Sunday, May 31, 2009

The hapless BBC continues apace with its Poetry Season. Friday night's Newsnight Review, dedicated solely to poetry, presented a hackneyed dichotomy of poets-for-the-page (Ruth Padel, Geoffrey Hill) opposed to hip-hop and poetry slams, with nothing in between. Still, they did interview Chris McCabe and Chris Hamilton-Emery, even if they only got about 10 seconds between them. They completely blew the chance to plug Salt's buy-a-book campaign. Instead, they spent ages on the latest Bloodaxe anthology, without putting the anthology, or Bloodaxe itself into any kind of context. Surprisingly, Simon Armitage talked the most sense of anyone on the panel, and gave a good spiel on how poetry shouldn't try too hard to entice readers, but should be an awkward, inconvenient truth-teller (or words to that effect). It's a pity he doesn't follow his own advice. It is strange, though, and even a little heartening, to see poetry given this much space on mainstream media; it's also a reminder of how far it's been pushed into the cultural margin.


The Editors said...

It was a little depressing, wasn't it? My biggest gripe was the fact that Chris McCabe clearly had a long list of interesting and innovative young poets he wanted to rave about, but wasn't given the air time in which to do it. Far more air time was given over, in fact, to plugging the Bloodaxe anthology, which I suspect will be just as conservative and MOR as all previous Bloodaxe anthologies of a similar ilk, only this one has '21st Century' in the title: the laziest linguistic means of tapping into the zeitgeist ever devised.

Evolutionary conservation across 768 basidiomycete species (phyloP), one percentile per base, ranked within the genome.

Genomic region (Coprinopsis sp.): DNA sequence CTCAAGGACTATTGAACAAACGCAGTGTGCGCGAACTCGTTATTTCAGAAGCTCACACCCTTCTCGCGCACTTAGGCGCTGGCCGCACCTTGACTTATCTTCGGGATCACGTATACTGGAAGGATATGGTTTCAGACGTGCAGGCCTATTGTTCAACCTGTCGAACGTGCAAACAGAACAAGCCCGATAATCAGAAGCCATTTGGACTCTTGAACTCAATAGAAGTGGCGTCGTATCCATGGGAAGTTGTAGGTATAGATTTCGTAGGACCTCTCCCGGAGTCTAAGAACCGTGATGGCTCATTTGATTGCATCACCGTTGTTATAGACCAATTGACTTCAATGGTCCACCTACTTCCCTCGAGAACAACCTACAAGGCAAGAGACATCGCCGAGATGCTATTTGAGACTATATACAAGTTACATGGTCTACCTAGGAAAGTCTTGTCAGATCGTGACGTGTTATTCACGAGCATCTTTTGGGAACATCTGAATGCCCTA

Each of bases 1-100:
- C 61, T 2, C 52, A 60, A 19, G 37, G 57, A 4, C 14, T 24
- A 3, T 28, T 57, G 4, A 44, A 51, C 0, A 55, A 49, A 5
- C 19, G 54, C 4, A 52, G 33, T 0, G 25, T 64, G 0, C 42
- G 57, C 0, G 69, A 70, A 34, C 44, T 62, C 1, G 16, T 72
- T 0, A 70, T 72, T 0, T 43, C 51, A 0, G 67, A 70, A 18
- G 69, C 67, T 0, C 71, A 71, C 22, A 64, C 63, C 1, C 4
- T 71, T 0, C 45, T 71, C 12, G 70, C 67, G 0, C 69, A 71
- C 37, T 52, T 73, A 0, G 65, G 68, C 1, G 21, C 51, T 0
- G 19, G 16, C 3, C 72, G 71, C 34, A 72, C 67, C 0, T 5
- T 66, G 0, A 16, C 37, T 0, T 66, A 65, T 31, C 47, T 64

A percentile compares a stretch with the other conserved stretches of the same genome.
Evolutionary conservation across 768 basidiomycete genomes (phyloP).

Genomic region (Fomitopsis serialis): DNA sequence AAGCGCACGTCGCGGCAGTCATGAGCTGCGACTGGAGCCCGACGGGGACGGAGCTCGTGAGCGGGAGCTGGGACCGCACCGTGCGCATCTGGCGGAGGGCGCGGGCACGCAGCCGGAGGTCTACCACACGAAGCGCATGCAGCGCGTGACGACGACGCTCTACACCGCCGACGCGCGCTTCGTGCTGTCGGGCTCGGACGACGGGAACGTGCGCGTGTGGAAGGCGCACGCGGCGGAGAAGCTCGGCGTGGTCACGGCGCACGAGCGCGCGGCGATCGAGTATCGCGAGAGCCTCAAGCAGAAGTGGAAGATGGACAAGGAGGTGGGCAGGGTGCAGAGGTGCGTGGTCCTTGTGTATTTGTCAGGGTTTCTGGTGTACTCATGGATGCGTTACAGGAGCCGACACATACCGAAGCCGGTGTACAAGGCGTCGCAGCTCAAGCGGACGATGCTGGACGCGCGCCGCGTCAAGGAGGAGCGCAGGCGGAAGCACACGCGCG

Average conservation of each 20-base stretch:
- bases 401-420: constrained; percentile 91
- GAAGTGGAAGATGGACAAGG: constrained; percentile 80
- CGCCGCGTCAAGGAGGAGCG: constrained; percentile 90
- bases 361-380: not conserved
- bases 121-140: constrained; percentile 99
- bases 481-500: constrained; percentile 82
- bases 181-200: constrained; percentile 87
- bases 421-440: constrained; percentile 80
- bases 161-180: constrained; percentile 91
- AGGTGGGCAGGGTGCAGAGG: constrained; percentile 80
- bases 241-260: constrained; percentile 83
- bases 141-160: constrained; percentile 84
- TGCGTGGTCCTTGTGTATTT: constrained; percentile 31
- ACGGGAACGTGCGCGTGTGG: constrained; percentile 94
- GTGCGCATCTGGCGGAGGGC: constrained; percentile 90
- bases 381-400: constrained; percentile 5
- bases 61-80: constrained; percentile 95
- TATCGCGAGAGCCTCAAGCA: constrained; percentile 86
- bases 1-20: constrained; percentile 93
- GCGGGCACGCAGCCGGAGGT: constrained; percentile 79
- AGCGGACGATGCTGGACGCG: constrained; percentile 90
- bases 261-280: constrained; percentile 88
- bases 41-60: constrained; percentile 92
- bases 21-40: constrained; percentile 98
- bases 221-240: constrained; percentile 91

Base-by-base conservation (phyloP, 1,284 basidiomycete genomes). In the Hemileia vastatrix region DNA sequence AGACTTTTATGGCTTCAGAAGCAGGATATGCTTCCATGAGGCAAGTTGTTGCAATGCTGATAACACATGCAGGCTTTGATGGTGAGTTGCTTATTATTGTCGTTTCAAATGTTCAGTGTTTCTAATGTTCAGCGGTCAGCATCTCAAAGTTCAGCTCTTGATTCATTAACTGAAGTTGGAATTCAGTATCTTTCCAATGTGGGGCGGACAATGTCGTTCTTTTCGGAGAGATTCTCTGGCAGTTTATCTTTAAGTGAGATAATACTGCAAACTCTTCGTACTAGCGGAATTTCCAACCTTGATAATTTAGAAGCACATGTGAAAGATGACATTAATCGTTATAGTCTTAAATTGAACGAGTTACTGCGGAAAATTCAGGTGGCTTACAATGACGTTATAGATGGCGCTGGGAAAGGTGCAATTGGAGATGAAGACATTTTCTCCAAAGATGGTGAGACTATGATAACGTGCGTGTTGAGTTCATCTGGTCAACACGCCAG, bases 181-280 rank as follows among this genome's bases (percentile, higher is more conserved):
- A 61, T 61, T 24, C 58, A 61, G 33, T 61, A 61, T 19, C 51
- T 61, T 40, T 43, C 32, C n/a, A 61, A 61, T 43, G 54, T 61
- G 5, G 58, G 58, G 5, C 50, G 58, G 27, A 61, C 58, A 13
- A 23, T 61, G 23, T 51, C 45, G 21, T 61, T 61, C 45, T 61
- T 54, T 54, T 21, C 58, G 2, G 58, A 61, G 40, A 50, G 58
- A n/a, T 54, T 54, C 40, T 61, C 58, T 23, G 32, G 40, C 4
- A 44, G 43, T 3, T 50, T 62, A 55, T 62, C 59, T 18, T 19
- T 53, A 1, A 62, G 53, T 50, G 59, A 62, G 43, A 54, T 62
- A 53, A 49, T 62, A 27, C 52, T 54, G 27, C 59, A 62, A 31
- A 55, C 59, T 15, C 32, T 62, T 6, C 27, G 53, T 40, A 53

On the plus side, did you see Armando Iannucci's take on Paradise Lost? Great stuff: precusely what literary broadcasting should be - someone who clearly knows and loves their subject, talking about it non-stop for an hour. That's it. Radical. And it managed to achieve the impossible: making me want to re-read Milton.

Simon Turner, Gists & Piths

Sam said...

I made it through less than ten minutes of Newsnight Review before turning it off in despair.

I had been tempted to give it another go, but it doesn't sound like I missed much.

Alan Baker said...

Don't get me started on Bloodaxe anthologies... I've downloaded the Milton programme and will give it a try on your recommendation Simon.

I agree about Chris McCabe. And Chris H-E's piece was so heavily edited it came out as garbled.

Sam, I expect you'll be looking forward to Ian Hislop on the history of the Laureateship...

Sam said...

Haven't watched the Hislop prog. yet, though did record it.

I will give the one on Lynette Roberts tonight a try, but suspect I may be disappointed by it.